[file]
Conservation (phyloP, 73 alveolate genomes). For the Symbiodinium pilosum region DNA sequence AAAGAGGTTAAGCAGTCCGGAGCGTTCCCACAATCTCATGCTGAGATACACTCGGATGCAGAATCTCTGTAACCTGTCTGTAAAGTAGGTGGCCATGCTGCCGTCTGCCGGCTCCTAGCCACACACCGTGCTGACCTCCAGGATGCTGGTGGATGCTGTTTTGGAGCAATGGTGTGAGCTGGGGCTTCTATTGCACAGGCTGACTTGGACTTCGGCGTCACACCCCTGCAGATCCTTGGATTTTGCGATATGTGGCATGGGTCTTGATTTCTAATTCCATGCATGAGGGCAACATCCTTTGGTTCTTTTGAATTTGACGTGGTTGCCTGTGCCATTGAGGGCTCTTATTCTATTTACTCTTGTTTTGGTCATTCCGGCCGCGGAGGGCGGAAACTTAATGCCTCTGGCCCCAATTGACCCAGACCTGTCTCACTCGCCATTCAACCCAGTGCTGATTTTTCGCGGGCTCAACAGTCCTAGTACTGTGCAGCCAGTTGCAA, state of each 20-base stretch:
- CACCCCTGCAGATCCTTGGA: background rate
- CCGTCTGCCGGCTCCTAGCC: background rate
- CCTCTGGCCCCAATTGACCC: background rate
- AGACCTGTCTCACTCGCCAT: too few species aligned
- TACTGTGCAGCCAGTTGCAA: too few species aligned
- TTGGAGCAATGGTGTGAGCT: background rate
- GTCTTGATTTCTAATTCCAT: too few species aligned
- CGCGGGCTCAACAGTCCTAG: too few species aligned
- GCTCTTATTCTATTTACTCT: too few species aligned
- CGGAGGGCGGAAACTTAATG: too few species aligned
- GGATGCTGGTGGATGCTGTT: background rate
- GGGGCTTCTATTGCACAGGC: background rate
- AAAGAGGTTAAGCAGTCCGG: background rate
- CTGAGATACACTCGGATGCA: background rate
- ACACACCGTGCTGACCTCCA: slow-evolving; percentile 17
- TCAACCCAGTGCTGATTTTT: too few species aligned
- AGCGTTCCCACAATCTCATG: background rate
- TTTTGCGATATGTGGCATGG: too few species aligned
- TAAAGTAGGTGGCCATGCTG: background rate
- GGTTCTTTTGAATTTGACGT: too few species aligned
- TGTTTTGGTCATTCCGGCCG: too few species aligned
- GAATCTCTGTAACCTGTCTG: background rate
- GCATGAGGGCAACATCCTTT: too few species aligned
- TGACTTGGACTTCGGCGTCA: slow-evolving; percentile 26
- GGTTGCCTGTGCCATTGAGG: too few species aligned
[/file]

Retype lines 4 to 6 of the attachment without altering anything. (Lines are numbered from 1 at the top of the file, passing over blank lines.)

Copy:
- CCTCTGGCCCCAATTGACCC: background rate
- AGACCTGTCTCACTCGCCAT: too few species aligned
- TACTGTGCAGCCAGTTGCAA: too few species aligned